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“Spirit Untamed” a harmless animated adventure providing bland diversion to young viewers

Monitoring Desk

If you are an eight-year-old girl and/or you love horses, you will fit into the slim Venn diagram sliver that constitutes the ideal audience for “Spirit Untamed.”

It’s a harmless animated adventure that will provide a bland diversion to young viewers. They won’t recognize how it wastes the abilities of an incredible cast, including Julianne MooreJake Gyllenhaal, and Andre Braugher. They might not even long for the better movie that could have been starring Isabela MercedMarsai Martin, and Mckenna Grace as a trio of fearless equestriennes in the Wild West. But they certainly deserve better.

This sorta-sequel, sorta-reboot draws inspiration, such as it is, from the 2002 film “Spirit: Stallion of the Cimarron” as well as from the Netflix series “Spirit Riding Free.” Merced, star of the surprisingly hilarious live-action “Dora and the Lost City of Gold,” lends her voice to the plucky, tween character of Lucky Prescott, whose given name is Fortuna. She’s a city girl who’s been living with her Aunt Cora (Moore) since the death of her mother, a celebrated stunt rider, a decade earlier. Our earliest indication of the wacky slapstick that constitutes the film’s primary source of comedy is a crazy chase in which a squirrel ruins Lucky’s wealthy grandfather’s announcement that he’s running for governor. Much tripping and smacking is in store throughout, mostly involving Cora. (Imagining Moore standing in a recording booth, yelping out whoops and grunts into a microphone, is extremely depressing.)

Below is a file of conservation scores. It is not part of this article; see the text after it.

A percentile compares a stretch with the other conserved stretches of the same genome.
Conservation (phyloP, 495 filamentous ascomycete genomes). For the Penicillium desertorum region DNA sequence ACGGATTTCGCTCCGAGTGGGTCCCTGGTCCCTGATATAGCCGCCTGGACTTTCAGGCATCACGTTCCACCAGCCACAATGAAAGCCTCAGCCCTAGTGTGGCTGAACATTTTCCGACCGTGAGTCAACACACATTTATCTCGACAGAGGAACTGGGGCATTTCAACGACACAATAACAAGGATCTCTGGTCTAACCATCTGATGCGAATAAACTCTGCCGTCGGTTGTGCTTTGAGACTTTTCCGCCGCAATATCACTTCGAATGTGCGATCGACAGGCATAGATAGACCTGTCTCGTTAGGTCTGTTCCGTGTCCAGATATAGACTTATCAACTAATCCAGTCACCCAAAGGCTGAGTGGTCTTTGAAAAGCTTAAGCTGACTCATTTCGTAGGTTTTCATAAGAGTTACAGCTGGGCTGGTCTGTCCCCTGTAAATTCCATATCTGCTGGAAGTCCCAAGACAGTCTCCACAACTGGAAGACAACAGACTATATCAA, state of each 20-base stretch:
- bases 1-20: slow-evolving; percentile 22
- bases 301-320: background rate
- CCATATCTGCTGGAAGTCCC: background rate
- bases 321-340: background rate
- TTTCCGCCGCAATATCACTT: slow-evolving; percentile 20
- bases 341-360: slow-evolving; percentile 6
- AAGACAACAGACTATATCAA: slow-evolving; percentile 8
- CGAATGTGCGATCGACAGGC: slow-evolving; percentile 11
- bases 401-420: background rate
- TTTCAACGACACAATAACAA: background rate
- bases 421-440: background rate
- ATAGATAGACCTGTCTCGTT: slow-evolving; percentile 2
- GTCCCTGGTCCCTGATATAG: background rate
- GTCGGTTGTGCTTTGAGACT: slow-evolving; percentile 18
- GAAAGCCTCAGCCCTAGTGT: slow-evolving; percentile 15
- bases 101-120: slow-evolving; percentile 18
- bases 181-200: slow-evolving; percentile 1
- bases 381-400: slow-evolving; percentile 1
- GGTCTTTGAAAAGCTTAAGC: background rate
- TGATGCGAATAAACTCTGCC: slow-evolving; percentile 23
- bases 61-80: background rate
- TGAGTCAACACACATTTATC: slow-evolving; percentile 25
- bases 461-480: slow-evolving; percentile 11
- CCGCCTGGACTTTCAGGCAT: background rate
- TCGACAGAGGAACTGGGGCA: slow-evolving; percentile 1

But during this particular Summer That Changed Everything, Lucky travels west with her aunt to visit her estranged father, Jim (Gyllenhaal), in the small town where she was born. While their relationship is understandably strained at first, Lucky takes quickly to a wild mustang, whom she calls Spirit. Several characters helpfully comment on the fact that the horse has a lot of Spirit, hence the name. But her dad doesn’t want her riding any horse—especially such a rambunctious one—given that Lucky’s mom, Milagro, died in a riding accident. Spirit’s fierce and wily personality is an example of the banal anthropomorphizing at play throughout director Elaine Bogan and co-director Ennio Torresan’s film. (Kristin HahnKatherine Nolfi, and Aury Wallington wrote the script).

While that connection is pretty basic in its heart-warming nature—she feeds him apples, he lets her get near him—the bond Lucky shares with the two new friends she makes in town provides an actual spark to “Spirit Untamed.” Trick rider Pru (Martin) and jokey songstress Abigail (Grace) teach her the basics of horsewomanship, and the three make a lively group. Yes, their main purpose here is to stop a dastardly horse wrangler from stealing Spirit and his pals. (You know he’s a bad guy because he wears a goatee and is voiced by Walton Goggins.) But they also have a lot of fun along the way, whether it’s singing a silly song as they ride through the hills or giggling by the campfire as they roast marshmallows. That they’re a diverse trio is a thoughtful bonus, but it would have been great to see these actresses in a smarter girl-power quest.

These scenes, which take place in wide-open spaces and contoured slot canyons, can be quite lovely. Similarly, a moment here or there with morning sunlight streaking through a window, for example, has a soft, pastel appeal. But the animation for the most part is jumpy and overly simplistic in a way that’s off-putting, particularly in the character design. (The fact that Lucky essentially looks like a brown-eyed version of Anna from “Frozen” is a bit of a distraction.)

But hey, school’s almost out, summer vacation’s coming, and you’re going to need to figure out what to do with your kids as we inch back toward some semblance of normalcy. “Spirit Untamed” will help you fill 90 minutes of that time.

Courtesy: Rogerebert